What have the Romans ever done for us?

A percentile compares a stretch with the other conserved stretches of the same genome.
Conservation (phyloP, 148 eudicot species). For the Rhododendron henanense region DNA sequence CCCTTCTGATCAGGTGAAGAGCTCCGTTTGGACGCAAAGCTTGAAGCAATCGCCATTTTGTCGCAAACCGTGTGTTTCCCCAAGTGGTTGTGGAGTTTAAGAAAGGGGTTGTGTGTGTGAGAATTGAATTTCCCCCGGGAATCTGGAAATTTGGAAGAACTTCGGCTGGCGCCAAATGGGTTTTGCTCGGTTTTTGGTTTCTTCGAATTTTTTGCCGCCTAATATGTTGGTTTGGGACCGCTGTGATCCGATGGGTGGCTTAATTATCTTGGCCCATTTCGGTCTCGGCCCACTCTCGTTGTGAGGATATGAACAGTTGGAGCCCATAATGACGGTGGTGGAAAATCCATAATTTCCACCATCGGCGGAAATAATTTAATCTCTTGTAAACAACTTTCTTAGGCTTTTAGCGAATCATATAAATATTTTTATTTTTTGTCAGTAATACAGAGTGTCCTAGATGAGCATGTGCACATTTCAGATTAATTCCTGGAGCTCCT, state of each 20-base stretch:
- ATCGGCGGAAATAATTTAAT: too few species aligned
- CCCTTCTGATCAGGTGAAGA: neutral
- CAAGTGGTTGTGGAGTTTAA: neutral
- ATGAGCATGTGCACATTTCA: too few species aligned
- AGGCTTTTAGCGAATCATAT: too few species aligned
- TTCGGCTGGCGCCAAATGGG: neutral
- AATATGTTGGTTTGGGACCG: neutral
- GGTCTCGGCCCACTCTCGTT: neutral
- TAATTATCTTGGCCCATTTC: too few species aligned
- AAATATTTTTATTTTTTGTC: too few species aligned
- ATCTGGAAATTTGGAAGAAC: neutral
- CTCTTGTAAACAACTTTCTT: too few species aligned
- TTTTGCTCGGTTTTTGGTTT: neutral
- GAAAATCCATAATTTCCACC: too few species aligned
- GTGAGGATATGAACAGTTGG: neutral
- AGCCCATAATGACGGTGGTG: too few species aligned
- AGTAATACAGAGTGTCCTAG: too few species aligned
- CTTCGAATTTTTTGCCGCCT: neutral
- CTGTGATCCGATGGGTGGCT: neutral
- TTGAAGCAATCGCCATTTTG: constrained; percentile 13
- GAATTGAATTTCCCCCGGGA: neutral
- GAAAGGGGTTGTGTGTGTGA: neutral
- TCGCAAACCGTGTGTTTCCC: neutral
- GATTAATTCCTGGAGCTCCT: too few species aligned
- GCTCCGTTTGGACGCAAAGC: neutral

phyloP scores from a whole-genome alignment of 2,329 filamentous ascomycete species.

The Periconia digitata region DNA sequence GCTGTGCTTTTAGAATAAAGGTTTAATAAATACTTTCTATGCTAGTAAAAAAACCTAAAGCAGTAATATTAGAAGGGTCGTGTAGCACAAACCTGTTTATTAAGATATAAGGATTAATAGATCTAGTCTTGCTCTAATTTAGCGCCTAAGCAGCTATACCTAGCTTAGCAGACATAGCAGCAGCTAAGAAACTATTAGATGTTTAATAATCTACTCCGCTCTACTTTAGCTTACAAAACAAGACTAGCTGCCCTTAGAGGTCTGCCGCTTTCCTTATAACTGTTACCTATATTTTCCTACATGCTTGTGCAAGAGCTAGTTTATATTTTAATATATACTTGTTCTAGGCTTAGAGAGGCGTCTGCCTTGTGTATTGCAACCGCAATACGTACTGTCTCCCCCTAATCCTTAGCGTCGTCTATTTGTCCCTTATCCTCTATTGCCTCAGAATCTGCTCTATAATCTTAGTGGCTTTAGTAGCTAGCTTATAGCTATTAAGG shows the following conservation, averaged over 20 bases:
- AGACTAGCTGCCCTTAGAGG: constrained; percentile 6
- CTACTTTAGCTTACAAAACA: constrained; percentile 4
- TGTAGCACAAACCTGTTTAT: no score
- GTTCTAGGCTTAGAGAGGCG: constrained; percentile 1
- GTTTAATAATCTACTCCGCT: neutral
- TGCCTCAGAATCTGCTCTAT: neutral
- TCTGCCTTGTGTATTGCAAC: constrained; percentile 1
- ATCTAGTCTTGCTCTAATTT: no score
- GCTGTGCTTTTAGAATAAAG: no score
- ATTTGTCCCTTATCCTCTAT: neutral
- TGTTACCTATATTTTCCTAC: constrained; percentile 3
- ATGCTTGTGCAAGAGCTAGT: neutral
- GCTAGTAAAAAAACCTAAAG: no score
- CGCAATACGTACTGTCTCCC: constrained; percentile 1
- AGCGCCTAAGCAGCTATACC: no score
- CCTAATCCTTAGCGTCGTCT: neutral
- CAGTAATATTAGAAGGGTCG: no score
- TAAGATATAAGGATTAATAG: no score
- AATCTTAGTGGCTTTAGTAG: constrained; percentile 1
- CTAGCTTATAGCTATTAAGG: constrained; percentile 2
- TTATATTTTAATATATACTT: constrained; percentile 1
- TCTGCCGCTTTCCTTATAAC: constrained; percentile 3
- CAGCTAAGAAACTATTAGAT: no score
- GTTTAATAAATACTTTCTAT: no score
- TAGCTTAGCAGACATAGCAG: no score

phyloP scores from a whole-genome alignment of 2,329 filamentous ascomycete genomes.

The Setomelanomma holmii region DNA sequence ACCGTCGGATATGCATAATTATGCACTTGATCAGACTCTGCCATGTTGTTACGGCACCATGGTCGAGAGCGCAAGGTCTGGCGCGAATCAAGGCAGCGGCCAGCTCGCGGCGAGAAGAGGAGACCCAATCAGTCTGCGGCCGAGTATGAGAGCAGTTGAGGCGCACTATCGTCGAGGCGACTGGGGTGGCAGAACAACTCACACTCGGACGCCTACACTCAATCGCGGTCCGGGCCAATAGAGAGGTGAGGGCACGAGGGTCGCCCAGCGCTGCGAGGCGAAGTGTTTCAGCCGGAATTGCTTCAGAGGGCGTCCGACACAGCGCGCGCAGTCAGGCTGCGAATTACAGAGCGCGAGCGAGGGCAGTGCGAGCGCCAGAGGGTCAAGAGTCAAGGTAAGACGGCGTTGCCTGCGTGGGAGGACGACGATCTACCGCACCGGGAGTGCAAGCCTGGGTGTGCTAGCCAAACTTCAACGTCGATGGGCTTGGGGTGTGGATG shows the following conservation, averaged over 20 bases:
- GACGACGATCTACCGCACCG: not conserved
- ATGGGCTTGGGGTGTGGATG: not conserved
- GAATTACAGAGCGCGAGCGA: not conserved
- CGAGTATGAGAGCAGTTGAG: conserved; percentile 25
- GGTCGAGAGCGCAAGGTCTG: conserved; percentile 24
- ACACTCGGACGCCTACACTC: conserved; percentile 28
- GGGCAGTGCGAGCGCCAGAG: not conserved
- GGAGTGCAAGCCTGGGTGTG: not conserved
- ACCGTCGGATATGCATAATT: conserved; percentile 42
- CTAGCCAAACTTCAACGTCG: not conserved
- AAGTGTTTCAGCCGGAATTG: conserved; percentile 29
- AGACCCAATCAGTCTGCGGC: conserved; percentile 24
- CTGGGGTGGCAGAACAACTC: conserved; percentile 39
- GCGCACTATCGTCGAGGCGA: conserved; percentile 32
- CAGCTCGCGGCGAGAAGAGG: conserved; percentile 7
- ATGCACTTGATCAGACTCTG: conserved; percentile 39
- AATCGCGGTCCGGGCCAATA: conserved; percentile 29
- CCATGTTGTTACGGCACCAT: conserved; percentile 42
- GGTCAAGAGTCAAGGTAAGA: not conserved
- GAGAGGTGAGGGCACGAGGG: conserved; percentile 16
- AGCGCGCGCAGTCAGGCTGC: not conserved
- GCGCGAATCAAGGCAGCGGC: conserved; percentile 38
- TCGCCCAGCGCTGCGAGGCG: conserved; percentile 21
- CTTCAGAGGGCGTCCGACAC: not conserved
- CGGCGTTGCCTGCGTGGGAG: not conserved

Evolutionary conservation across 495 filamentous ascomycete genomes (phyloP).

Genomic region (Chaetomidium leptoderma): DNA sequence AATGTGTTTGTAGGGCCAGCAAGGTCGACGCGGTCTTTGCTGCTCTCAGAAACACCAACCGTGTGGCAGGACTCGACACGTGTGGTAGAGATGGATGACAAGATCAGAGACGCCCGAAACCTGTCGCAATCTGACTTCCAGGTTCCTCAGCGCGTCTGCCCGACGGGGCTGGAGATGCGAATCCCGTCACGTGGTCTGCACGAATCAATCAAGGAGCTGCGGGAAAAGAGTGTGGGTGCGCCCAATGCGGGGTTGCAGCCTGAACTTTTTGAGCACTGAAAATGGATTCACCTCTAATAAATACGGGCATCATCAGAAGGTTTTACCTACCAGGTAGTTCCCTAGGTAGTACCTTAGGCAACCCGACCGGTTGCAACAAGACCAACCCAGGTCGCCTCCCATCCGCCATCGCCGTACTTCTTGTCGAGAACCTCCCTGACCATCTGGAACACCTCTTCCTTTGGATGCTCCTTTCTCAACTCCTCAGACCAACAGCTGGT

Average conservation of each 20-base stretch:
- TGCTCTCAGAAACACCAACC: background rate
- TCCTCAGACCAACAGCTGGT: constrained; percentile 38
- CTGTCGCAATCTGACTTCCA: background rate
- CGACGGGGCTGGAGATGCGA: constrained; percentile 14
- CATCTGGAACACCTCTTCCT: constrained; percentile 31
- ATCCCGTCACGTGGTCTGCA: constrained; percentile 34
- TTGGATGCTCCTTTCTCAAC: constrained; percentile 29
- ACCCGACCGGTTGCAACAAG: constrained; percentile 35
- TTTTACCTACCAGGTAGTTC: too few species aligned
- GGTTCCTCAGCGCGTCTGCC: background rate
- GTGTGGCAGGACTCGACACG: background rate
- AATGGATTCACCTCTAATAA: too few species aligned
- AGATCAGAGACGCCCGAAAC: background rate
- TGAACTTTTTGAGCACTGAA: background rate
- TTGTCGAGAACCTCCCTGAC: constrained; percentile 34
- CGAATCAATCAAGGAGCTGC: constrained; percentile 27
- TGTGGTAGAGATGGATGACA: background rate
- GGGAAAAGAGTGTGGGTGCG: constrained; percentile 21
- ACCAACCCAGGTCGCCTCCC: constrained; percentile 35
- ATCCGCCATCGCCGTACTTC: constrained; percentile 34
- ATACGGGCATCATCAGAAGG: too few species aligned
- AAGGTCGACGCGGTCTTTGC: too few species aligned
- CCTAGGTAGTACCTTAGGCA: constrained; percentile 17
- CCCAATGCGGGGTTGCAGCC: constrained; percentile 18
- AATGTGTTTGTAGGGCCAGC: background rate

“What have the Romans ever done for us,” Reg, played by John Cleese, asks his fellow anti-Roman insurgents in a memorable and amusing scene from the movie The Life of Brian “apart from better sanitation and medicine and education and irrigation and public health and roads and a freshwater system and baths and public order?” You could ask a similar question when looking at your paycheck or tax return and discovering how much you are paying in tax, i.e. “what has the Government ever done for us?” The answer to that will vary greatly depending on where you live. If you live in Europe, the Government probably does quite a lot for you, regardless of whether you want it to or not. The Scandinavian countries stand out as providing the most comprehensive “cradle to grave” welfare states. But Austria must come pretty close. Indeed, I discovered recently that Austrian families are supported more generously by government than any other country in Europe, to the tune of almost three percent of the country’s GDP. Child care for example is heavily subsidized, and parents are encouraged to keep their children in education as long as possible, with monthly credits which can last until the “child” is 26 years of age. And, like neighboring Switzerland, Austria invests heavily in infrastructure. Despite extremes of temperature between winter and summer, the roads don’t seem to crumble away every year like they do in some countries with more temperate climates, and, of course, the trains are reliable and punctual. But at what price do trains run on time? A lot of tax, that’s what. Indeed, the reason I bring this up is because of a news story on the Government’s tax cut plans. I had to read the following fact more than once to make sure I hadn’t misread it: you start paying income tax at almost 40 percent in Austria when your salary hits EUR25,000 a year. That means Austria’s lowest tax bracket (leaving aside the 0 percent allowance) is at roughly the same as the top rate in the United States. What’s more, the 50 percent rate kicks in at EUR60,000, which seems criminally low; the Brits are currently tearing themselves apart about a 50 percent rate on incomes above GBP150,000 (USD225,000). The tax reform bill will ease the tax burden somewhat for those earning up to EUR18,000, but the introduction of six brackets instead of three isn’t likely to have much of an effect on everyone and will probably just complicate things. Ok, most Austrians might be content with this arrangement, but boy do they have to pay for it! Reg and his gang had to suffer the iron fist of Roman rule to enjoy some of the benefits of civilization. And so Austria’s citizens must suffer some of the highest tax rates around for first-class public services. Too high in my opinion.